Farm: Thirikwa Farmers Cooperative Society
Varietal: SL28 SL34 and some Ruiru 11
Processing: Fully washed & dried on African beds
Altitude: 1,700 to 1,900 metres above sea level
Owner: 1,835 smallholder farmers delivering to Gakuyuini wetmill
Town / City: Gichugu
Region: Kirinyaga East District, Central Kenya
Gakuyi-Ini AA - Kenya
This coffee was produced by smallholder farmers belonging to the Thirikwa Farmers Cooperative Society delivering to the Gakuyuini wet mill (locally known as a ‘factory’), located near the towns of Kerugoya and Kianyaga in Central Kenya.
Gakuyuini (var. Gakuyu-ini) is the Cooperative’s sole wet mill and, itself, is located at 1,600 metres above sea level. Small holder farmers delivering to the mill hail from the surrounding villages of Githiru, Gituba and Mukure, and their small farms (most of which are farmed as mixed use, with a blend of coffee trees – on average around 200-250 trees – and food crops) dot the southern slopes of Mt Kenya at 1,500 to 1,900 metres above sea level.
The coop is managed by a democratically elected board of 5 members and is headed by a Secretary Manager who oversees the day to day running of the coop. The wet mill has a membership of 1,835 farmers (1,553 of which are currently active).
In addition to the SL28 and SL34 that are almost ubiquitous around Kenya, this lot contains some Ruiru 11. Ruiru 11 is named for the station at Ruiru, Kenya where it was developed in the '70s and released in 1986. The variety is slowly becoming more widespread in the region due to their resistance to Coffee Berry Disease and Coffee Leaf Rust and has been backcrossed with SL28 and SL34 to ensure high cup quality.
Farmers contributing to this lot, though very small scale and farming less than a hectare each, pay stringent attention to cultivation methods and regularly apply compost and farmyard manure to ensure soil fertility. Inorganic fertilisers are applied less frequently, though are often necessary throughout the year.
During the harvest, farmers selectively handpick the ripest, reddest cherries, which are then delivered to the cooperative’s wet mill on the same day. Cherries are hand sorted prior to pulping, with damaged and under ripe cherries being separated out from the red, ripe lots, and are further defined into lots according to quality. After pulping the coffee is fermented for between 12 to 16 hours. After fermentation, the coffee is washed in clean, fresh river water to remove all traces of mucilage before being delivered through sorting channels to dry on raised beds.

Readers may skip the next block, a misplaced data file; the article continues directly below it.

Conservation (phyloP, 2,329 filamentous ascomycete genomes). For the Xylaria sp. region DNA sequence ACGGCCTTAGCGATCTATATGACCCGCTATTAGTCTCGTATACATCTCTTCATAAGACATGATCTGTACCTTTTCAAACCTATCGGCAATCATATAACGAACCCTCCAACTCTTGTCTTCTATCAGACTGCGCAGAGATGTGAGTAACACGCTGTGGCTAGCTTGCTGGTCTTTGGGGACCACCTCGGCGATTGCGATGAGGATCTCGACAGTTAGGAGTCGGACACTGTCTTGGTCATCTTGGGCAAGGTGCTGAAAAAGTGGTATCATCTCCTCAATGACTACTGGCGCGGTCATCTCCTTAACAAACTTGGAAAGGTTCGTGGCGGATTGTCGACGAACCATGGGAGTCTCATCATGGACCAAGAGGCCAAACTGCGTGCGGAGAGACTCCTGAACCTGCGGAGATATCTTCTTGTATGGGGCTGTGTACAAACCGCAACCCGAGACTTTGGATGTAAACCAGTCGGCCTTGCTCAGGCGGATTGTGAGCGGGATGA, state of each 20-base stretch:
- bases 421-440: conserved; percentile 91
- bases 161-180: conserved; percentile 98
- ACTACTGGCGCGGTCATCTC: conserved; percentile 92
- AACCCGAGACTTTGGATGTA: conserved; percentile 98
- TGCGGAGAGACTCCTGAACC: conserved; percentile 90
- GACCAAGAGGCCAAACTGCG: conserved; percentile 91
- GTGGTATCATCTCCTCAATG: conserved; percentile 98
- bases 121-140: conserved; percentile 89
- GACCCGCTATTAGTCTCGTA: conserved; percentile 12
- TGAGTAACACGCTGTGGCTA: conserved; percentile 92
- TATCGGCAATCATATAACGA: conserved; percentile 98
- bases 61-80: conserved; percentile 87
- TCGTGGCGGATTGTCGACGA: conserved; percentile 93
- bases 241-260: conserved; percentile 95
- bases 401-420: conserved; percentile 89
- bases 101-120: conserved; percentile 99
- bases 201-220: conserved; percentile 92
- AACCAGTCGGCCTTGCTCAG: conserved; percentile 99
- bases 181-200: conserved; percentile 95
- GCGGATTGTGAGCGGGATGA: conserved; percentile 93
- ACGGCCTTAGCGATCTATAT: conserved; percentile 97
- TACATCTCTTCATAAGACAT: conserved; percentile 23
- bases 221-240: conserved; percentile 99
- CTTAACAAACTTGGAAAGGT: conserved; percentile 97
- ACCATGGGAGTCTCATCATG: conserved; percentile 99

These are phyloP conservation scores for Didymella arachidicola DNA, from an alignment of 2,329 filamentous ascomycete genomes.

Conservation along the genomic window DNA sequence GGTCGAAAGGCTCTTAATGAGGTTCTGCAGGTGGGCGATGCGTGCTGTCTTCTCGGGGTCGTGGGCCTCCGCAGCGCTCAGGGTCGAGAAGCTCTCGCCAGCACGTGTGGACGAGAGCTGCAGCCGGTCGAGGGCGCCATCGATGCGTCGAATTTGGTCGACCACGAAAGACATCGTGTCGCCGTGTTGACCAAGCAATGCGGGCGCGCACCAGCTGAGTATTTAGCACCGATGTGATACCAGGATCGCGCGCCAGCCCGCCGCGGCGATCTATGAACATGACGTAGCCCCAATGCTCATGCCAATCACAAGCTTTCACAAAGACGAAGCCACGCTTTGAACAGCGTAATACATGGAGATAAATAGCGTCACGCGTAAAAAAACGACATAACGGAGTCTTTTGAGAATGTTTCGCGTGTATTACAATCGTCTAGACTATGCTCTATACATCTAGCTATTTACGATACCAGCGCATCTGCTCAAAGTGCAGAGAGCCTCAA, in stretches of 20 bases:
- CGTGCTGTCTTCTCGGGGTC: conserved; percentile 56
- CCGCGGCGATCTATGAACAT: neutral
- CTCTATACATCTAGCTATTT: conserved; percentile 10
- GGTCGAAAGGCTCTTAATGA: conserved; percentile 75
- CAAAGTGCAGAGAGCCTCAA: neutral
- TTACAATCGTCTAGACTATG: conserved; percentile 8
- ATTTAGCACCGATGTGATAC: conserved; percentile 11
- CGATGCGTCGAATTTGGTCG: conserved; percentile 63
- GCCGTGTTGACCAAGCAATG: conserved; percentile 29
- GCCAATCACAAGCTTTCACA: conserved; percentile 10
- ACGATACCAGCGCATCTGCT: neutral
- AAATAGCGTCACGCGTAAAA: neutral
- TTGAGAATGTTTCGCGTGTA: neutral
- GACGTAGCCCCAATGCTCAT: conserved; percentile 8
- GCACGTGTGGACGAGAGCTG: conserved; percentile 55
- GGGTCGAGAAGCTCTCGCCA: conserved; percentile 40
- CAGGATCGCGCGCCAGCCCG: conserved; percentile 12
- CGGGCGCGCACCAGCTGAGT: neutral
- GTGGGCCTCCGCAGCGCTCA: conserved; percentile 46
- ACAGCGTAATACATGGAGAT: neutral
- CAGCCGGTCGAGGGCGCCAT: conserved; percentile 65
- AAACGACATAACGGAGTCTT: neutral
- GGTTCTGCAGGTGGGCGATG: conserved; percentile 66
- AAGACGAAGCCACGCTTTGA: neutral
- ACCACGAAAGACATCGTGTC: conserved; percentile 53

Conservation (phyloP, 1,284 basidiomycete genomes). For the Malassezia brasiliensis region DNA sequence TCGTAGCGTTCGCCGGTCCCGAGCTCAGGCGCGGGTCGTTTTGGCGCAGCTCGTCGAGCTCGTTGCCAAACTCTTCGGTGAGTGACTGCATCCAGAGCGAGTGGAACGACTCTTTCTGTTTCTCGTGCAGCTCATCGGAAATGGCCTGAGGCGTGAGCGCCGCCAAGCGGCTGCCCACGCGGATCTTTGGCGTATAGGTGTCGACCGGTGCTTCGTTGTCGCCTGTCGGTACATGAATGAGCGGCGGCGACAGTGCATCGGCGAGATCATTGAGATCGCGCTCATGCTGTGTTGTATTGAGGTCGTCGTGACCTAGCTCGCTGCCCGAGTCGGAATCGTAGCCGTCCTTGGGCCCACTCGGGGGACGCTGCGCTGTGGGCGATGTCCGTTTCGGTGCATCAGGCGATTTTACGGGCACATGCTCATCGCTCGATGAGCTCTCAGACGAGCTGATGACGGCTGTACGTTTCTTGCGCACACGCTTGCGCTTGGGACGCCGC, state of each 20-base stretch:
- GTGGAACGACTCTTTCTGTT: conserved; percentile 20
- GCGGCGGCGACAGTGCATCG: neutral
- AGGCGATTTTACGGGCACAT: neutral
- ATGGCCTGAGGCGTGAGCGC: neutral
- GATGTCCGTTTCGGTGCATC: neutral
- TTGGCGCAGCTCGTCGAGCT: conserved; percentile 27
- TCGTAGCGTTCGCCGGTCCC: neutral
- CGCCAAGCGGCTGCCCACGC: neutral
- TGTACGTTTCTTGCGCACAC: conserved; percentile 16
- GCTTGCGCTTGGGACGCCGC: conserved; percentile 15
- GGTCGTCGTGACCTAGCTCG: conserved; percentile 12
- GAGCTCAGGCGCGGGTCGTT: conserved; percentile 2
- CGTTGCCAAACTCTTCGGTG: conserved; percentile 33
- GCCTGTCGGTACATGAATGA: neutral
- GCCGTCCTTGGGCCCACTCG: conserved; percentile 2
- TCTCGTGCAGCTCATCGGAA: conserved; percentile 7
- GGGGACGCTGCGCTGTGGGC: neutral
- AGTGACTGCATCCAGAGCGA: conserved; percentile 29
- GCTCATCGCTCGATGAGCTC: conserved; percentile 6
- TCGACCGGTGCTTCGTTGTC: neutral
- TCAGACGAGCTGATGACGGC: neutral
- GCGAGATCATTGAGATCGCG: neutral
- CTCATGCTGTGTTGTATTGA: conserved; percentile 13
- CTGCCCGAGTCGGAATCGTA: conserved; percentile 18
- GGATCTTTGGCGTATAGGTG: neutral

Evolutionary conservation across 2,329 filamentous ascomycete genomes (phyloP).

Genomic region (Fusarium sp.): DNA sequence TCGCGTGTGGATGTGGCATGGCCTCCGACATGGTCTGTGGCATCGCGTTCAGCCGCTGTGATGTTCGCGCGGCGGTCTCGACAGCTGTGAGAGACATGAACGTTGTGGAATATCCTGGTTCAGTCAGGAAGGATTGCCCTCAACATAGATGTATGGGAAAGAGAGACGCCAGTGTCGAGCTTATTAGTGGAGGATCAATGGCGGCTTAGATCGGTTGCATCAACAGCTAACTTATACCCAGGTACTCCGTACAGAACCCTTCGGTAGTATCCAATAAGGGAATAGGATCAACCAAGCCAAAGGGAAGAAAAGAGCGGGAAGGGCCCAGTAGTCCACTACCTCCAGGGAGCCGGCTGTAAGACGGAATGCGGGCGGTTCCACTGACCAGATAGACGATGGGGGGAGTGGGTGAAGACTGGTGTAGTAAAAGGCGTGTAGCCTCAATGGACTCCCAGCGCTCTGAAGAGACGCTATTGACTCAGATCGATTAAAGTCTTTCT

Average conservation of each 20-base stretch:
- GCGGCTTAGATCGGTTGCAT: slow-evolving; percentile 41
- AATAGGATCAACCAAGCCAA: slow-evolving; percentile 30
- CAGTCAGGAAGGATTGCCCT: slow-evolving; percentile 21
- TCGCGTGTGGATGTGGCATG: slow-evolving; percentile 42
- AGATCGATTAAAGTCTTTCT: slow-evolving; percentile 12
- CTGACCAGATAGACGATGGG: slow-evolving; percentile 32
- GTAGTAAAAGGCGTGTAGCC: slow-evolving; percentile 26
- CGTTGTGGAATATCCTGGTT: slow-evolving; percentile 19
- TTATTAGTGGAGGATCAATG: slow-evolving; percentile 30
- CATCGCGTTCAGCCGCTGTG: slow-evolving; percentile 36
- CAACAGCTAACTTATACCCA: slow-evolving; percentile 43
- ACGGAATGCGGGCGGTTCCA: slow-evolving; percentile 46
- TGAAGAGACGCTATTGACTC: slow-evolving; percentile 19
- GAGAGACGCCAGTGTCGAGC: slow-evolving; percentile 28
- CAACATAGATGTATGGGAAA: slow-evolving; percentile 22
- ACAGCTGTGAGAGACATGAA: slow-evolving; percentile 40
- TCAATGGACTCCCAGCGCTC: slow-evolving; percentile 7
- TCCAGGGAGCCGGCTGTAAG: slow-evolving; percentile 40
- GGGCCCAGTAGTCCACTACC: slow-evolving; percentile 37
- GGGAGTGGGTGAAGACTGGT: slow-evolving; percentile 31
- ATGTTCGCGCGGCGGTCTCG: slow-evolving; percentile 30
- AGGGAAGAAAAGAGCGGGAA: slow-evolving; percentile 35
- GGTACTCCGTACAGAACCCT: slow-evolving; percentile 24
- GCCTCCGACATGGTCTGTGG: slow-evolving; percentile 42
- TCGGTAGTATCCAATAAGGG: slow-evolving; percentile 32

While it is drying, parchment coffee is sorted again to remove any discoloured or damaged beans. When it achieves optimal humidity, the parchment is then transported for dry milling and grading before it is transported to the warehouse for storage. The coffee is either sold through Nairobi central auction or exported directly to overseas buyers. This particular lot was the result of a winning bid at the Kenya Coffee Auction. The Kenya coffee system is designed to give cooperatives and growers the maximum control over pricing of their coffee and may choose either direct or auction sales to ensure that each lot gets the price it deserves!
Coffee farming in this region goes back to the 1950s, but many members of the Cooperative rely on additional economic and agricultural activities for their livelihoods. In addition to producing coffee, most farmers in the area also produce macadamia, maize and dairy for sale at local markets and for their own tables.
Screen sizing in Kenya
The AA, AB and other grades used to classify lots in Kenya are an indication of screen size only. They are not any indication of cup quality. The AA grade in Kenya is equivalent to screen size 17 or 18 (17/64 or 18/64 of an inch) used at other origins. AA grades often command higher prices at auction though this grade is no indication of cup quality and an AB lot from a better farm may cup better.